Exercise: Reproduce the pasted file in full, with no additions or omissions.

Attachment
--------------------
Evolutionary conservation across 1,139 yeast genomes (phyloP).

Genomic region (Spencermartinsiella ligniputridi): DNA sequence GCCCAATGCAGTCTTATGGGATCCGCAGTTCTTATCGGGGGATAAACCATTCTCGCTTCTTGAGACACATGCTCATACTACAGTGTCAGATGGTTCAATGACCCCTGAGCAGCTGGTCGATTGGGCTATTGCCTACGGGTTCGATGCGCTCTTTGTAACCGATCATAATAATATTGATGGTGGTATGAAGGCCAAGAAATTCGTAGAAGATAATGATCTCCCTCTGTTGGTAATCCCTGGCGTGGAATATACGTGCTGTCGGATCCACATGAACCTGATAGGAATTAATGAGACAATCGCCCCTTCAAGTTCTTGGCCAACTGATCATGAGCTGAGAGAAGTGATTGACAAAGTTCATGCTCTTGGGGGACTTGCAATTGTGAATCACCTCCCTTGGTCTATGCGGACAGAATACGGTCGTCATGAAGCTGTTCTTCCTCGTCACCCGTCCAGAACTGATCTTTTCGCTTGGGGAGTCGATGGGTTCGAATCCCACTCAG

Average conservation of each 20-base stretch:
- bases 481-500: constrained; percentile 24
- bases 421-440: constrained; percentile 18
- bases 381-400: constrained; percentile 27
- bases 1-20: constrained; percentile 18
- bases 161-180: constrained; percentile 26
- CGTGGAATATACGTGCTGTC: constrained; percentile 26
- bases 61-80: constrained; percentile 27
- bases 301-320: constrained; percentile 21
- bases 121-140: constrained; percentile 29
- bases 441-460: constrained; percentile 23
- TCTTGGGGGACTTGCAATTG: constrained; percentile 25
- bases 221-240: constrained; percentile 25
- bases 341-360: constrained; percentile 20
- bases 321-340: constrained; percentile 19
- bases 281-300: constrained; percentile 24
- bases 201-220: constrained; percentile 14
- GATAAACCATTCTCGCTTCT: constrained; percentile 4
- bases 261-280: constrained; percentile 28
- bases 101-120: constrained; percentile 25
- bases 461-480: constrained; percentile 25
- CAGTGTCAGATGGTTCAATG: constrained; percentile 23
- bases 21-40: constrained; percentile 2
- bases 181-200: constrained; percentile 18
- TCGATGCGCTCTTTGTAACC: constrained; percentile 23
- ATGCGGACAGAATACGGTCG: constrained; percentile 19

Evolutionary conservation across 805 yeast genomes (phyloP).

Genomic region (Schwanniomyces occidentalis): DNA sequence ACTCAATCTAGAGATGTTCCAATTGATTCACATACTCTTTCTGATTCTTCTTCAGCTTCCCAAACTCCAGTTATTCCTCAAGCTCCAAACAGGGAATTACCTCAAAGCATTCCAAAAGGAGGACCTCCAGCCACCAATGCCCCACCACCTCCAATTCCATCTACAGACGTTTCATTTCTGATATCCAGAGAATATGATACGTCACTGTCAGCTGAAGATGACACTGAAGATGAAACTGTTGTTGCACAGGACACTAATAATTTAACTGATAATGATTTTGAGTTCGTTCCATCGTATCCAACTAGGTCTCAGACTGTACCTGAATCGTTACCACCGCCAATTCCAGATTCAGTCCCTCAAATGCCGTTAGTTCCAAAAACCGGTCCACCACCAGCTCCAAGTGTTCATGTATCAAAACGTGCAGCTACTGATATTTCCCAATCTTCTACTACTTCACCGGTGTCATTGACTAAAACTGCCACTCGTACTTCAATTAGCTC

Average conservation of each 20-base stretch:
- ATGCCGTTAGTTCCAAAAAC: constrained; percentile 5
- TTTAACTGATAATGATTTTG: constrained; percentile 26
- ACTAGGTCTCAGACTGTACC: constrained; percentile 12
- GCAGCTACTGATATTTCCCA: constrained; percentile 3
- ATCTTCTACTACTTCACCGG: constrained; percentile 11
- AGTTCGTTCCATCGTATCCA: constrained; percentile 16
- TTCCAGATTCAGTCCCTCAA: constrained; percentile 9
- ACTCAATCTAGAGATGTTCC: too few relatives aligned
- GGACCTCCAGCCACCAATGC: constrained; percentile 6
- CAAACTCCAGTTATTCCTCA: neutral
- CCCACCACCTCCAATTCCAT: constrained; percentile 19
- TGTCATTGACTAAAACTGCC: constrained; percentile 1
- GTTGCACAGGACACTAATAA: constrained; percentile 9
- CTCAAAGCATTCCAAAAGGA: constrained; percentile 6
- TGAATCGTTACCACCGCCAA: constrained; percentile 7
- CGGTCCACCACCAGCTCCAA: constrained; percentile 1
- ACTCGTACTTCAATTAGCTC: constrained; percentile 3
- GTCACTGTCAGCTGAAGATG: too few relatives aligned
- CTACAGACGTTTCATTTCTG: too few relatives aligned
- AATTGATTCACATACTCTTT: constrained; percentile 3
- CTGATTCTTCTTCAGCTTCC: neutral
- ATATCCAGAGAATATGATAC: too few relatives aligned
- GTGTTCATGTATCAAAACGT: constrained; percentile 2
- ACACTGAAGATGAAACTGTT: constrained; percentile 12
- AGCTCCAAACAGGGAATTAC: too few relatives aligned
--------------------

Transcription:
Evolutionary conservation across 1,139 yeast genomes (phyloP).

Genomic region (Spencermartinsiella ligniputridi): DNA sequence GCCCAATGCAGTCTTATGGGATCCGCAGTTCTTATCGGGGGATAAACCATTCTCGCTTCTTGAGACACATGCTCATACTACAGTGTCAGATGGTTCAATGACCCCTGAGCAGCTGGTCGATTGGGCTATTGCCTACGGGTTCGATGCGCTCTTTGTAACCGATCATAATAATATTGATGGTGGTATGAAGGCCAAGAAATTCGTAGAAGATAATGATCTCCCTCTGTTGGTAATCCCTGGCGTGGAATATACGTGCTGTCGGATCCACATGAACCTGATAGGAATTAATGAGACAATCGCCCCTTCAAGTTCTTGGCCAACTGATCATGAGCTGAGAGAAGTGATTGACAAAGTTCATGCTCTTGGGGGACTTGCAATTGTGAATCACCTCCCTTGGTCTATGCGGACAGAATACGGTCGTCATGAAGCTGTTCTTCCTCGTCACCCGTCCAGAACTGATCTTTTCGCTTGGGGAGTCGATGGGTTCGAATCCCACTCAG

Average conservation of each 20-base stretch:
- bases 481-500: constrained; percentile 24
- bases 421-440: constrained; percentile 18
- bases 381-400: constrained; percentile 27
- bases 1-20: constrained; percentile 18
- bases 161-180: constrained; percentile 26
- CGTGGAATATACGTGCTGTC: constrained; percentile 26
- bases 61-80: constrained; percentile 27
- bases 301-320: constrained; percentile 21
- bases 121-140: constrained; percentile 29
- bases 441-460: constrained; percentile 23
- TCTTGGGGGACTTGCAATTG: constrained; percentile 25
- bases 221-240: constrained; percentile 25
- bases 341-360: constrained; percentile 20
- bases 321-340: constrained; percentile 19
- bases 281-300: constrained; percentile 24
- bases 201-220: constrained; percentile 14
- GATAAACCATTCTCGCTTCT: constrained; percentile 4
- bases 261-280: constrained; percentile 28
- bases 101-120: constrained; percentile 25
- bases 461-480: constrained; percentile 25
- CAGTGTCAGATGGTTCAATG: constrained; percentile 23
- bases 21-40: constrained; percentile 2
- bases 181-200: constrained; percentile 18
- TCGATGCGCTCTTTGTAACC: constrained; percentile 23
- ATGCGGACAGAATACGGTCG: constrained; percentile 19

Evolutionary conservation across 805 yeast genomes (phyloP).

Genomic region (Schwanniomyces occidentalis): DNA sequence ACTCAATCTAGAGATGTTCCAATTGATTCACATACTCTTTCTGATTCTTCTTCAGCTTCCCAAACTCCAGTTATTCCTCAAGCTCCAAACAGGGAATTACCTCAAAGCATTCCAAAAGGAGGACCTCCAGCCACCAATGCCCCACCACCTCCAATTCCATCTACAGACGTTTCATTTCTGATATCCAGAGAATATGATACGTCACTGTCAGCTGAAGATGACACTGAAGATGAAACTGTTGTTGCACAGGACACTAATAATTTAACTGATAATGATTTTGAGTTCGTTCCATCGTATCCAACTAGGTCTCAGACTGTACCTGAATCGTTACCACCGCCAATTCCAGATTCAGTCCCTCAAATGCCGTTAGTTCCAAAAACCGGTCCACCACCAGCTCCAAGTGTTCATGTATCAAAACGTGCAGCTACTGATATTTCCCAATCTTCTACTACTTCACCGGTGTCATTGACTAAAACTGCCACTCGTACTTCAATTAGCTC

Average conservation of each 20-base stretch:
- ATGCCGTTAGTTCCAAAAAC: constrained; percentile 5
- TTTAACTGATAATGATTTTG: constrained; percentile 26
- ACTAGGTCTCAGACTGTACC: constrained; percentile 12
- GCAGCTACTGATATTTCCCA: constrained; percentile 3
- ATCTTCTACTACTTCACCGG: constrained; percentile 11
- AGTTCGTTCCATCGTATCCA: constrained; percentile 16
- TTCCAGATTCAGTCCCTCAA: constrained; percentile 9
- ACTCAATCTAGAGATGTTCC: too few relatives aligned
- GGACCTCCAGCCACCAATGC: constrained; percentile 6
- CAAACTCCAGTTATTCCTCA: neutral
- CCCACCACCTCCAATTCCAT: constrained; percentile 19
- TGTCATTGACTAAAACTGCC: constrained; percentile 1
- GTTGCACAGGACACTAATAA: constrained; percentile 9
- CTCAAAGCATTCCAAAAGGA: constrained; percentile 6
- TGAATCGTTACCACCGCCAA: constrained; percentile 7
- CGGTCCACCACCAGCTCCAA: constrained; percentile 1
- ACTCGTACTTCAATTAGCTC: constrained; percentile 3
- GTCACTGTCAGCTGAAGATG: too few relatives aligned
- CTACAGACGTTTCATTTCTG: too few relatives aligned
- AATTGATTCACATACTCTTT: constrained; percentile 3
- CTGATTCTTCTTCAGCTTCC: neutral
- ATATCCAGAGAATATGATAC: too few relatives aligned
- GTGTTCATGTATCAAAACGT: constrained; percentile 2
- ACACTGAAGATGAAACTGTT: constrained; percentile 12
- AGCTCCAAACAGGGAATTAC: too few relatives aligned